Palesa Manaleng27 March 2024 | 14:02

'I just want to play with freedom' - Badminton player Scholtz

In March, at the African Games in Ghana, the 24-year-old successfully defended her women’s singles badminton title, becoming a back-to-back African Games champion.

'I just want to play with freedom' - Badminton player Scholtz

South African badminton player, Nita Scholtz. Picture: Badminton South Africa/Facebook

JOHANNESBURG - Johanita Scholtz is currently one of the highest-ranking African badminton players and hopes to continue improving her rankings so that she can qualify for the Paris 2024 Games.

"I just came back from Poland, where I went with the idea to learn from top players and to see how far I can go. I currently only have one tournament left, in Kazakhstan, and then that would be the end of my journey on the road to Paris qualifications. I honestly just want to play with freedom and enjoy these tournaments for I have put in all the work and it's all about preparation now as well," said Scholtz.

In March, at the African Games in Ghana, the 24-year-old successfully defended her women’s singles badminton title, and she became a back-to-back African Games champion after coming from behind in the final set against Uganda’s Husina Kobugani. She also won a bronze medal in the mixed doubles with Caden Kadora.

"The win of the African Games has put me back in the top two in Africa. How it works, you have to be number 1 or 2 to qualify. So, by winning, it put me way ahead of the third player, giving me a very good chance to qualify for Paris 2024."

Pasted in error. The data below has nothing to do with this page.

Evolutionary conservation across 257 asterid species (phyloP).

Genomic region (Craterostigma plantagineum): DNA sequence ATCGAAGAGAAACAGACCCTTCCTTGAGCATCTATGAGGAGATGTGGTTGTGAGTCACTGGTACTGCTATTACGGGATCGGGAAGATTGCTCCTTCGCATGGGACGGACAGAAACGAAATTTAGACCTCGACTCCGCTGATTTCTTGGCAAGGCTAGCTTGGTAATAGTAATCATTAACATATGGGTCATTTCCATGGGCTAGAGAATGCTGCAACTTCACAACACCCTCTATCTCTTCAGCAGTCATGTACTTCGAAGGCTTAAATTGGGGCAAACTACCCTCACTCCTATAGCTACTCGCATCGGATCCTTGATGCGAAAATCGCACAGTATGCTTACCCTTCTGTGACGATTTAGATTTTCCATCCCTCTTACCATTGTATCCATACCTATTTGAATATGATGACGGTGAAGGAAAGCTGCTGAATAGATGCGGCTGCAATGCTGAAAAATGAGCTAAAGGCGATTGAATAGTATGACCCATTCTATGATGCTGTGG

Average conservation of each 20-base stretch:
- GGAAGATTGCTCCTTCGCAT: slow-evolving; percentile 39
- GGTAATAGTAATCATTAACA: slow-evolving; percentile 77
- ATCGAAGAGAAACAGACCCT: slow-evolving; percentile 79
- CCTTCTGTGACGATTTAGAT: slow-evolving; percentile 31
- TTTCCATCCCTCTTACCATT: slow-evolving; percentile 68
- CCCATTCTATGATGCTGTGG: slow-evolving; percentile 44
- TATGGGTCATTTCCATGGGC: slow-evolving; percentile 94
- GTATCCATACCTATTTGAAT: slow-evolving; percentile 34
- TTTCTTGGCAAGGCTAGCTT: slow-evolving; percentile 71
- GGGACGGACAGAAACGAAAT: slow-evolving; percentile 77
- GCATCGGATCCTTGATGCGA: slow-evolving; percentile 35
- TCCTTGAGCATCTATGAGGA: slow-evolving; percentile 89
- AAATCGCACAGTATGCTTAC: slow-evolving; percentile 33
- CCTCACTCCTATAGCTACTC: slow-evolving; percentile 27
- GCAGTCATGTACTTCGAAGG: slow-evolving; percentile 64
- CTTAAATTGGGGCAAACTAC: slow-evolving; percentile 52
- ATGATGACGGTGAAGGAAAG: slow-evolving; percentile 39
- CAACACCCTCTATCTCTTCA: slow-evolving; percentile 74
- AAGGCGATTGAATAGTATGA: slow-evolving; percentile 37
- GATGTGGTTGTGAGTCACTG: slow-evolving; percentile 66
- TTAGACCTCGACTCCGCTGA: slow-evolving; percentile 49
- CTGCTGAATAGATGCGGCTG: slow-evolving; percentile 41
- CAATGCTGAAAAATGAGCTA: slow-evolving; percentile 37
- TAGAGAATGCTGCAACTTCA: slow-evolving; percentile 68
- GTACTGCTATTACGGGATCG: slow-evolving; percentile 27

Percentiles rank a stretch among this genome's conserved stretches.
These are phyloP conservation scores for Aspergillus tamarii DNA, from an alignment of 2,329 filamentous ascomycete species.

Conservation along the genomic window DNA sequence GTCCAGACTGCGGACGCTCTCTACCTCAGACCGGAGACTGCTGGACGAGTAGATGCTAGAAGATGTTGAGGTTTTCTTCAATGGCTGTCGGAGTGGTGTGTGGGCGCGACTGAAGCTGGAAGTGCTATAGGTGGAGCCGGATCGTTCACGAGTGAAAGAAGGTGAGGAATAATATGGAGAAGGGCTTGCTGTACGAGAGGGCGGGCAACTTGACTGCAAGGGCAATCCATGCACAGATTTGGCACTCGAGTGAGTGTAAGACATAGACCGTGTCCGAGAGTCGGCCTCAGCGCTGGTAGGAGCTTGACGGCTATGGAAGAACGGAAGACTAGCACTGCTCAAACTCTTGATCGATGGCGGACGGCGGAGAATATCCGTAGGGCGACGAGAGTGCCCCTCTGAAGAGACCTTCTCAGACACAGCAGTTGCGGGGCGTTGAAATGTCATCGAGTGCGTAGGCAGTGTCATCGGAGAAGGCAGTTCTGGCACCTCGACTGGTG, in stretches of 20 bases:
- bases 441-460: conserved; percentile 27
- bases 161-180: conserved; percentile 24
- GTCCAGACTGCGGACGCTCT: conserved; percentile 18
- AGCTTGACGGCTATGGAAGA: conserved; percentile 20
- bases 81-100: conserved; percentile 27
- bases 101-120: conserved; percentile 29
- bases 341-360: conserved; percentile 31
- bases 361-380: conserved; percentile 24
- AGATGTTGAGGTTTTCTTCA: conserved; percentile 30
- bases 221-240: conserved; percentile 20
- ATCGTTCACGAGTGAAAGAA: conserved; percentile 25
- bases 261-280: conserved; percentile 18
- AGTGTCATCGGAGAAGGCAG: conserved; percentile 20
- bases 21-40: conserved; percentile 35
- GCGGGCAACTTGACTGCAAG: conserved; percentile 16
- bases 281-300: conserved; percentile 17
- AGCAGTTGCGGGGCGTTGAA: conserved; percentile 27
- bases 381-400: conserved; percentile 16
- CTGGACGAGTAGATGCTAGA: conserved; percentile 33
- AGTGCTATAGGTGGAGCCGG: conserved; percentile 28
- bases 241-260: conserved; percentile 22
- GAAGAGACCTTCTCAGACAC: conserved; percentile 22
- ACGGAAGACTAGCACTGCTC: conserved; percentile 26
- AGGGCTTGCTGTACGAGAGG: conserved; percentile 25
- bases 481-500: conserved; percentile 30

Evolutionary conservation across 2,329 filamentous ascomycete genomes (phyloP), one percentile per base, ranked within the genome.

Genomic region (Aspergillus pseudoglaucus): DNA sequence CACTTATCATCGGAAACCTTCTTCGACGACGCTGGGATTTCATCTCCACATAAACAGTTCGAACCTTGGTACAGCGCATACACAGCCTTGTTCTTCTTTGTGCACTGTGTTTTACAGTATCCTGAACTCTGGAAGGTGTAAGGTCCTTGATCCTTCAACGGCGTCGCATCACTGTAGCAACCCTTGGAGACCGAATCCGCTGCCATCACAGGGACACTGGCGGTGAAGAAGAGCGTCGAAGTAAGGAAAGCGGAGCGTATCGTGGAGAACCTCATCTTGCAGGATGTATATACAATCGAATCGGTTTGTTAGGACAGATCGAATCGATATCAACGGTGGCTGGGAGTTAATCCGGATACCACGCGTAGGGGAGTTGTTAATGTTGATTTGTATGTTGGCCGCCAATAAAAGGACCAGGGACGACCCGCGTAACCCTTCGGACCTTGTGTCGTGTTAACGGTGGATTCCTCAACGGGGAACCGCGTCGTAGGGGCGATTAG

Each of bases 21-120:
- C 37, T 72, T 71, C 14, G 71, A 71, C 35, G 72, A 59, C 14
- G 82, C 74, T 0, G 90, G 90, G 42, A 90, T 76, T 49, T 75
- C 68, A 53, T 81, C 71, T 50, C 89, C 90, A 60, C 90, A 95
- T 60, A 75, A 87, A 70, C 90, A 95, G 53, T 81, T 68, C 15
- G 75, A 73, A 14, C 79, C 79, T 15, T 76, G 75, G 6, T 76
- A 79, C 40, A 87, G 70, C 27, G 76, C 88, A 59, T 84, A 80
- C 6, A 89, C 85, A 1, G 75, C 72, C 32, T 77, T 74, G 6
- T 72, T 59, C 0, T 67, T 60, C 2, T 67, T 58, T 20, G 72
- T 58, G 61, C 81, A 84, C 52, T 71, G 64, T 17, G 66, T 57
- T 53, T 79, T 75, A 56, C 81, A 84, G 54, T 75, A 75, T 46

Talking about being competitive in both the singles and doubles Scholtz said: "Playing in the singles comes naturally. It doesn’t affect me mentally it just all flows together.

"Change to doubles is a different story, it’s a different game technique, physical and mental game. The positive is, with someone, I feel calmer and in control because my partner and I are in sync and have known each other for years."

Talking to Eyewitness News, the athlete says that beyond qualifying for the Olympics, she wants to process all the emotions and take in the experiences after a long year of competing in multiple competitions.


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"This has been a long year, with great wins and a few losses but it kind of went so fast that I did not have time to adjust and feel all the emotions. So, I want to just focus on how hard I have worked for this and just give myself credit for what I already achieved. I think that would just make me reset and refocus on new goals I'm setting."

Touching on the sacrifices athletes need to make to compete at a high level, she emphasised the need to make time for loved ones and she does this by dedicating at least an hour every morning for purely video calls with loved ones.

"This gives me time to put in the effort into those around me and their lives. Without my family, this year wouldn't have been possible. They supported me through this journey and made me feel comfortable about giving everything for my dream. Then the times I'm home, I would try and do the things they want while still training but scheduling both family and sport in my days."

In February, she was part of the South African women’s badminton team that ended Mzansi’s 12-year wait in the All-Africa Men’s & Women’s Team Championships by coming from behind to defeat Uganda 3-2.

This sixth title is South Africa’s first since 2012 at the All-Africa Championships that took place in Cairo, Egypt from 12-18 February.

The athlete from the Free State won the 2021 Benin International Future Series and in 2022, she became the national champion in the women’s singles, doubles and mixed doubles and represented South Africa at the Commonwealth Games in Birmingham.

In 2019, Scholtz won gold in the women’s singles and doubles at the All-Africa Championships.